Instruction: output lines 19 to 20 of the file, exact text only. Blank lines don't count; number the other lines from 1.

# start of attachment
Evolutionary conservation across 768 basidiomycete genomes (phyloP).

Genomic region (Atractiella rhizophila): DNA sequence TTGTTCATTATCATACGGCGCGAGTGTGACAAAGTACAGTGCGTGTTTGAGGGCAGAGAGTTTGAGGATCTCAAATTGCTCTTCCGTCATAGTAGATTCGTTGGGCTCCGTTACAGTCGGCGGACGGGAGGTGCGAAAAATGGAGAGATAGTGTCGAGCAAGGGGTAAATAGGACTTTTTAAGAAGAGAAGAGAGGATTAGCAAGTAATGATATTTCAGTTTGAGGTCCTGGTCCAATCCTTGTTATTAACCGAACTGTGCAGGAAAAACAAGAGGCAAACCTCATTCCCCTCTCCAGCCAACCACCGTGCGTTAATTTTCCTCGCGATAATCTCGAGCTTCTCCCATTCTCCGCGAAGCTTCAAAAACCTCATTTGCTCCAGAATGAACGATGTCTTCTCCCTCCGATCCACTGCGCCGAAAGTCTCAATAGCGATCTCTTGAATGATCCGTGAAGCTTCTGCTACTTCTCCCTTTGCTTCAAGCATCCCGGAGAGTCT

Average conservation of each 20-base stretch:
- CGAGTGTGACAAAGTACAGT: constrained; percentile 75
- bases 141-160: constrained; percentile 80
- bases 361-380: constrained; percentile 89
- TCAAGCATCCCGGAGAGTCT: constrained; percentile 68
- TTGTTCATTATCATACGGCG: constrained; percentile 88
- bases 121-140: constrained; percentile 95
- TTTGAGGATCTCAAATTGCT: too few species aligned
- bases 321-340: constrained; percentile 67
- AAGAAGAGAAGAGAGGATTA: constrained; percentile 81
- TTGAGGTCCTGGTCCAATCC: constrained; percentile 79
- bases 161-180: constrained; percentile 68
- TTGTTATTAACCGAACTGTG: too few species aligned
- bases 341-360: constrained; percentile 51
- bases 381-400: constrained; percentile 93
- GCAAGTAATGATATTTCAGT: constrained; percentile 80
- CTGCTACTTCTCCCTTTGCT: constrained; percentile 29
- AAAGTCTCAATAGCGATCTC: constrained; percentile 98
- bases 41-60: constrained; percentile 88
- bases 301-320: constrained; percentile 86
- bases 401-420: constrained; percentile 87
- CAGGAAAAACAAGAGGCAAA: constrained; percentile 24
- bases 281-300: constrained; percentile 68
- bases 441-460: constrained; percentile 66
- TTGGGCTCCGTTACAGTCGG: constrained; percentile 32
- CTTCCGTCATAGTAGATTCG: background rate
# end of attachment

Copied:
- CTGCTACTTCTCCCTTTGCT: constrained; percentile 29
- AAAGTCTCAATAGCGATCTC: constrained; percentile 98